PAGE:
If you or your employees are regularly sending your “confidential” information to venders, competitors, or colleagues outside the organization, it seems hard to argue that we have done enough to protect that information later.
You can get confidentiality agreements with employees that more particularly describe their obligations. You can also get non-disclosure agreements with third-party recipients of your information.
What Should I Do Now to Protect My Information?
Obviously the first step is to review your policies and procedures on how you handle and safeguard the information.
Consider getting confidentiality agreements with your employees and non-disclosure agreements with third parties.
Finally, if you’re concerned with your employees’ ability to walk away with some of the work, regardless of what information they take with them, consider getting a non-piracy agreement that prevents employees from soliciting or serving your customers or taking more employees along with them. After all, if one employee defection is bad, multiple defections are worse. Plus, you can get these kinds of agreements at any time during your employee’s employment with the company.
In a market where unemployment has dipped to record lows, we all must expect employee departures. However, with some planning, you can make sure that when they go, it’s only them that go and not your confidential information.
What the new FEMA guidelines mean for development in Oregon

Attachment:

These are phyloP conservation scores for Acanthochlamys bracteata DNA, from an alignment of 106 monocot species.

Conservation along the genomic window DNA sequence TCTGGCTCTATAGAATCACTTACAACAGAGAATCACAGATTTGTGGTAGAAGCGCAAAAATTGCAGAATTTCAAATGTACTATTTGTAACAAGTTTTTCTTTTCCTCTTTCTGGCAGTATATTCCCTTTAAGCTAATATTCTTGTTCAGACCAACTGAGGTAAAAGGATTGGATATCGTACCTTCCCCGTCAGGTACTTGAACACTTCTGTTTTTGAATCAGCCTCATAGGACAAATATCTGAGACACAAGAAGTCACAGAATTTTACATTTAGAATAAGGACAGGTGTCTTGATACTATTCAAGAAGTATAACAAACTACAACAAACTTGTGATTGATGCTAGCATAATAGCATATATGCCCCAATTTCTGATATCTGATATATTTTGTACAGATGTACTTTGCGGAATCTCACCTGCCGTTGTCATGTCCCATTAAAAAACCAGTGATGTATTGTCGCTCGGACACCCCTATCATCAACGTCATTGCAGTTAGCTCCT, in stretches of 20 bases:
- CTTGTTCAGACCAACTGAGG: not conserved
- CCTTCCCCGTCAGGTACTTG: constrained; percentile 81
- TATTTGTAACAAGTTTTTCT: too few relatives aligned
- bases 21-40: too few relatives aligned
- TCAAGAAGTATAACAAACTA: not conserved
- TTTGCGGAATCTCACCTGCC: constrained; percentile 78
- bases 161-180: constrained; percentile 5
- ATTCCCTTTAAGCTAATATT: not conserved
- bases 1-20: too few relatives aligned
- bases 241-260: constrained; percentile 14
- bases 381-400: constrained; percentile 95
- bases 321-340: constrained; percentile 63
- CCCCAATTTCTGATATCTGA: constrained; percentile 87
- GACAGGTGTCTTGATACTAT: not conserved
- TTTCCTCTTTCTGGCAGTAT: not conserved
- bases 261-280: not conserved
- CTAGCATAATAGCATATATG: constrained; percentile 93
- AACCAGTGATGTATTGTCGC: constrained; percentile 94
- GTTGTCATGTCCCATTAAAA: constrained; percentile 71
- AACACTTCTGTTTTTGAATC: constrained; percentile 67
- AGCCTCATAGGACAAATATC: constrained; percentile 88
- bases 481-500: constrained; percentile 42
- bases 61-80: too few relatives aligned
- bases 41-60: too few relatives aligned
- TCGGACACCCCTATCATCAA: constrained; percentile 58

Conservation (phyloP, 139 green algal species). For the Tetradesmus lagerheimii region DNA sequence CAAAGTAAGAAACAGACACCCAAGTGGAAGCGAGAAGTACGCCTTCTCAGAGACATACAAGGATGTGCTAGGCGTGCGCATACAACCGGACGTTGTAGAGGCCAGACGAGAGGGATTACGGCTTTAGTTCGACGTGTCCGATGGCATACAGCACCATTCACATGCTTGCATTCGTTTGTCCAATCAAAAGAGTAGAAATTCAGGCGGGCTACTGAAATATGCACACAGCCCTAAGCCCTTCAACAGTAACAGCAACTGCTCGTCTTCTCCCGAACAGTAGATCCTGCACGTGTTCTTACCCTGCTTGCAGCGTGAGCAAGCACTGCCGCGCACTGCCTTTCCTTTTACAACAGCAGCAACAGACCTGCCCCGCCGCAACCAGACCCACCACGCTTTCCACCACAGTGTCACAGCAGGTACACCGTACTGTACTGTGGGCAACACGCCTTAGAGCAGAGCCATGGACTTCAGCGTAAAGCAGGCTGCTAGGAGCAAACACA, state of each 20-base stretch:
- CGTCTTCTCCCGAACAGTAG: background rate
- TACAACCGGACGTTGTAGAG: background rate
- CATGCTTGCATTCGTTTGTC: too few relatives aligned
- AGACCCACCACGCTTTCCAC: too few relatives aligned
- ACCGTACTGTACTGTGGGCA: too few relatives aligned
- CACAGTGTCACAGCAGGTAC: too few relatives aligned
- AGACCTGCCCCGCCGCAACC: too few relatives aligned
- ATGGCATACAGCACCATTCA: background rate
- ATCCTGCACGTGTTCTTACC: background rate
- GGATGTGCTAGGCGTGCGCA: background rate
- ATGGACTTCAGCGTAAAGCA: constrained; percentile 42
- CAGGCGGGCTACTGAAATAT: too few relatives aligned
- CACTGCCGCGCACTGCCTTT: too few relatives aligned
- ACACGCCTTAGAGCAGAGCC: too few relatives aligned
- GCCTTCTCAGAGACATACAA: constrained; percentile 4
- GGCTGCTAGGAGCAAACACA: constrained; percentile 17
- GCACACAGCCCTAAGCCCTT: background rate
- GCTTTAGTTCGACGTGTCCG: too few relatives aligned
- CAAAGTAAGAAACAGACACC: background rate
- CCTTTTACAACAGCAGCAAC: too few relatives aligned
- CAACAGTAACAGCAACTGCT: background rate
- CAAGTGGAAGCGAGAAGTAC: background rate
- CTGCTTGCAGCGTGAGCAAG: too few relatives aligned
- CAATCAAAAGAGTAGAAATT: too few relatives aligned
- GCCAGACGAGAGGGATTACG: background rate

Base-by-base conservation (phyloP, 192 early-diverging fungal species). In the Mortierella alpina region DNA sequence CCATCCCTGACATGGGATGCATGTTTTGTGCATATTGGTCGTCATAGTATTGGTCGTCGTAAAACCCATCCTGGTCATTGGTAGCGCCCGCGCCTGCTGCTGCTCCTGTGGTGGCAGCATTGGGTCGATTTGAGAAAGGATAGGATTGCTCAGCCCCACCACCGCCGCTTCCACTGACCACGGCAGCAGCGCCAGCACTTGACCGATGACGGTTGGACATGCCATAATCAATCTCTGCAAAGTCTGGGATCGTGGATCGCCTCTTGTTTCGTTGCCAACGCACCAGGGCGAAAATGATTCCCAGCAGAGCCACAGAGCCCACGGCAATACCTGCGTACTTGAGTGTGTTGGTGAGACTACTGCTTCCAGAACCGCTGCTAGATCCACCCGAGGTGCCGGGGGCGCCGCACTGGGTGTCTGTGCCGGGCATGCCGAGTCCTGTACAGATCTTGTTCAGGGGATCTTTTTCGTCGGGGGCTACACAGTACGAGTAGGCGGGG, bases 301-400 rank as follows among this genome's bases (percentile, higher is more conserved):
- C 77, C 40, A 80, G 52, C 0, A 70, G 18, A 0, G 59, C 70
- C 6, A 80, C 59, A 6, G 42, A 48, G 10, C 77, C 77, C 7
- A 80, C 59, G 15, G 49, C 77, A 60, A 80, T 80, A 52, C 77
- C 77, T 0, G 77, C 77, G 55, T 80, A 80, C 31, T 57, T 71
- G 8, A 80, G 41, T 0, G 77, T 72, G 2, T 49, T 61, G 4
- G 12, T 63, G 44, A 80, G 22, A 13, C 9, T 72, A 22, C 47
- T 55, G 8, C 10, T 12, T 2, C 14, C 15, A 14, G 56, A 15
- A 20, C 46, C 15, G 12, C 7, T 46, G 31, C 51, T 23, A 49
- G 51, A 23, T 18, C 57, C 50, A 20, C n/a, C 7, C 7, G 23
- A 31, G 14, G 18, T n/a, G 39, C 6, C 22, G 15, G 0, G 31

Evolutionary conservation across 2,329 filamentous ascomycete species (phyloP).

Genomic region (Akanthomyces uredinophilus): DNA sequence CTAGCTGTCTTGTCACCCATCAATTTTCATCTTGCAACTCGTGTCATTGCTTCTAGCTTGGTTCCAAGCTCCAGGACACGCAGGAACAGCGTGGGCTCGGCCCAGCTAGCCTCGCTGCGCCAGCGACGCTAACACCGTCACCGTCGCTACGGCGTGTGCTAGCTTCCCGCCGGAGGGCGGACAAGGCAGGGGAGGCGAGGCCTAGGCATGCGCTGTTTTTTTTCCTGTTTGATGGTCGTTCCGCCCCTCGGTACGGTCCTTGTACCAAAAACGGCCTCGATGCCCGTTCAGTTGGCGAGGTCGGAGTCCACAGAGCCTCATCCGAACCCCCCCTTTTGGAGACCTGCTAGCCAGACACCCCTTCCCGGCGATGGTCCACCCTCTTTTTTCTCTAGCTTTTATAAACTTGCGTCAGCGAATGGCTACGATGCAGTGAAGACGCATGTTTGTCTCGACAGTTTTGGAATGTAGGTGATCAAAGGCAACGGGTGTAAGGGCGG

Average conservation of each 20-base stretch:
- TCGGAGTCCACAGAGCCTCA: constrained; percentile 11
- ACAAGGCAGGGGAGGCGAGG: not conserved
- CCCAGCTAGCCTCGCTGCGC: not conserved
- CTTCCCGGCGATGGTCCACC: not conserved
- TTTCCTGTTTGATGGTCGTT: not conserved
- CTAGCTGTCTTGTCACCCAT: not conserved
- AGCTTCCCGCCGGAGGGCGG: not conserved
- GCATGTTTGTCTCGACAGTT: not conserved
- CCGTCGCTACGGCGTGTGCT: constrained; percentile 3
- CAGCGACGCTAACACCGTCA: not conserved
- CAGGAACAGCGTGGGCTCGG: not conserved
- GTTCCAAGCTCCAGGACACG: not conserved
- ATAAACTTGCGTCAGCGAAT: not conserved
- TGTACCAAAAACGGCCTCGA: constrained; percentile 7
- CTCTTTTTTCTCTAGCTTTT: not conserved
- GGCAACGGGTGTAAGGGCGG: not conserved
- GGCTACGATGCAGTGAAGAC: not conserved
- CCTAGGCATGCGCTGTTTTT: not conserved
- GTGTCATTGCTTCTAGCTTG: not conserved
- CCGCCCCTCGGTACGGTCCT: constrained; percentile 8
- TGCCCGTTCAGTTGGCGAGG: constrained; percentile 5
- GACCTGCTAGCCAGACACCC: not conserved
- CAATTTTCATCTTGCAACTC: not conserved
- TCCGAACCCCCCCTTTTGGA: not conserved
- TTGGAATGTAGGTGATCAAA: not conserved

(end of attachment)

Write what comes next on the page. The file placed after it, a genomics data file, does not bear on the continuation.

On January 30, 2015, President Obama signed Executive
Order 13690 (“EO”) as part of his Climate Action Plan.
The EO amended Executive Order 11988, signed by President Jimmy Carter in 1977, that required federal agencies “to avoid to the extent possible the long and short term adverse impacts associated with the occupancy and modification of floodplains and to avoid direct and indirect support of floodplain development wherever there is a practicable alternative.” The new EO established a Federal Flood Risk Management
Standard (“Standard”) for federally-funded projects and instituted a process for soliciting and considering stakeholder input to improve the ability of communities to prevent, mitigate, and respond to the damage caused by flooding.
While the EO applies the Standard only to federally- funded projects, the reality is that the EO allows for additional federal agency management by expanding current floodplains beyond their current base flood levels. The rationale behind the implementation of the Standard is to ensure that projects funded by federal tax dollars endure. The EO targets flooding due to substantial infrastructure costs associated with floods and the U.S. Global Research Program’s projections that incidents of severe flooding will continue to intensify into the 21st Century. Floods currently constitute 85% of disaster declarations and accounted for approximately $260 billion in damage between 1980 and 2013 within the United States.